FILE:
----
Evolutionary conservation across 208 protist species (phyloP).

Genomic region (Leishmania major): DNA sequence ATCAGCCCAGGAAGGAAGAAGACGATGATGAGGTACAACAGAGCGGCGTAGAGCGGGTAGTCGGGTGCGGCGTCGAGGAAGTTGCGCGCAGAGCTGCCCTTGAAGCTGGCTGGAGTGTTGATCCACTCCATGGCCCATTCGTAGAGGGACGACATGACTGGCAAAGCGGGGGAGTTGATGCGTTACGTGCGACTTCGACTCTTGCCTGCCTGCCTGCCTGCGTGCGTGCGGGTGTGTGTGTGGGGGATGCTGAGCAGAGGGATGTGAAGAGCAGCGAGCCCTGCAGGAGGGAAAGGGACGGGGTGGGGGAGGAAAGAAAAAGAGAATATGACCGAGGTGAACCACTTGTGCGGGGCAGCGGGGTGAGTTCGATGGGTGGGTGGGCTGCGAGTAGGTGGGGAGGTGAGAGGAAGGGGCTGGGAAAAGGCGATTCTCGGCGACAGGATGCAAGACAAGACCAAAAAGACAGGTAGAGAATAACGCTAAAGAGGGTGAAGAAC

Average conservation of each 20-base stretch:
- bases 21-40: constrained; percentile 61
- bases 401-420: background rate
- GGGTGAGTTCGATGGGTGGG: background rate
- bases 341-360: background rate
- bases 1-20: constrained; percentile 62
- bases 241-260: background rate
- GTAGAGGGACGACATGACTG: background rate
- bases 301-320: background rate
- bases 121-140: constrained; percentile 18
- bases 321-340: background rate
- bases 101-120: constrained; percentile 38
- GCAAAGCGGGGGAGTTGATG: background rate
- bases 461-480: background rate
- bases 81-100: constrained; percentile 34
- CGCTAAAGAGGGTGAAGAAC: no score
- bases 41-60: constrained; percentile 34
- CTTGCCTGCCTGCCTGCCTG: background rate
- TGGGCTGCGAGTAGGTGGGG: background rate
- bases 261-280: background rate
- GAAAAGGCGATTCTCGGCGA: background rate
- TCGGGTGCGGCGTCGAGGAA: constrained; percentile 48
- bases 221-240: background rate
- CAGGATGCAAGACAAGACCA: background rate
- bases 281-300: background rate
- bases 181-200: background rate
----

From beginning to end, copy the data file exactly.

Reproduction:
Evolutionary conservation across 208 protist species (phyloP).

Genomic region (Leishmania major): DNA sequence ATCAGCCCAGGAAGGAAGAAGACGATGATGAGGTACAACAGAGCGGCGTAGAGCGGGTAGTCGGGTGCGGCGTCGAGGAAGTTGCGCGCAGAGCTGCCCTTGAAGCTGGCTGGAGTGTTGATCCACTCCATGGCCCATTCGTAGAGGGACGACATGACTGGCAAAGCGGGGGAGTTGATGCGTTACGTGCGACTTCGACTCTTGCCTGCCTGCCTGCCTGCGTGCGTGCGGGTGTGTGTGTGGGGGATGCTGAGCAGAGGGATGTGAAGAGCAGCGAGCCCTGCAGGAGGGAAAGGGACGGGGTGGGGGAGGAAAGAAAAAGAGAATATGACCGAGGTGAACCACTTGTGCGGGGCAGCGGGGTGAGTTCGATGGGTGGGTGGGCTGCGAGTAGGTGGGGAGGTGAGAGGAAGGGGCTGGGAAAAGGCGATTCTCGGCGACAGGATGCAAGACAAGACCAAAAAGACAGGTAGAGAATAACGCTAAAGAGGGTGAAGAAC

Average conservation of each 20-base stretch:
- bases 21-40: constrained; percentile 61
- bases 401-420: background rate
- GGGTGAGTTCGATGGGTGGG: background rate
- bases 341-360: background rate
- bases 1-20: constrained; percentile 62
- bases 241-260: background rate
- GTAGAGGGACGACATGACTG: background rate
- bases 301-320: background rate
- bases 121-140: constrained; percentile 18
- bases 321-340: background rate
- bases 101-120: constrained; percentile 38
- GCAAAGCGGGGGAGTTGATG: background rate
- bases 461-480: background rate
- bases 81-100: constrained; percentile 34
- CGCTAAAGAGGGTGAAGAAC: no score
- bases 41-60: constrained; percentile 34
- CTTGCCTGCCTGCCTGCCTG: background rate
- TGGGCTGCGAGTAGGTGGGG: background rate
- bases 261-280: background rate
- GAAAAGGCGATTCTCGGCGA: background rate
- TCGGGTGCGGCGTCGAGGAA: constrained; percentile 48
- bases 221-240: background rate
- CAGGATGCAAGACAAGACCA: background rate
- bases 281-300: background rate
- bases 181-200: background rate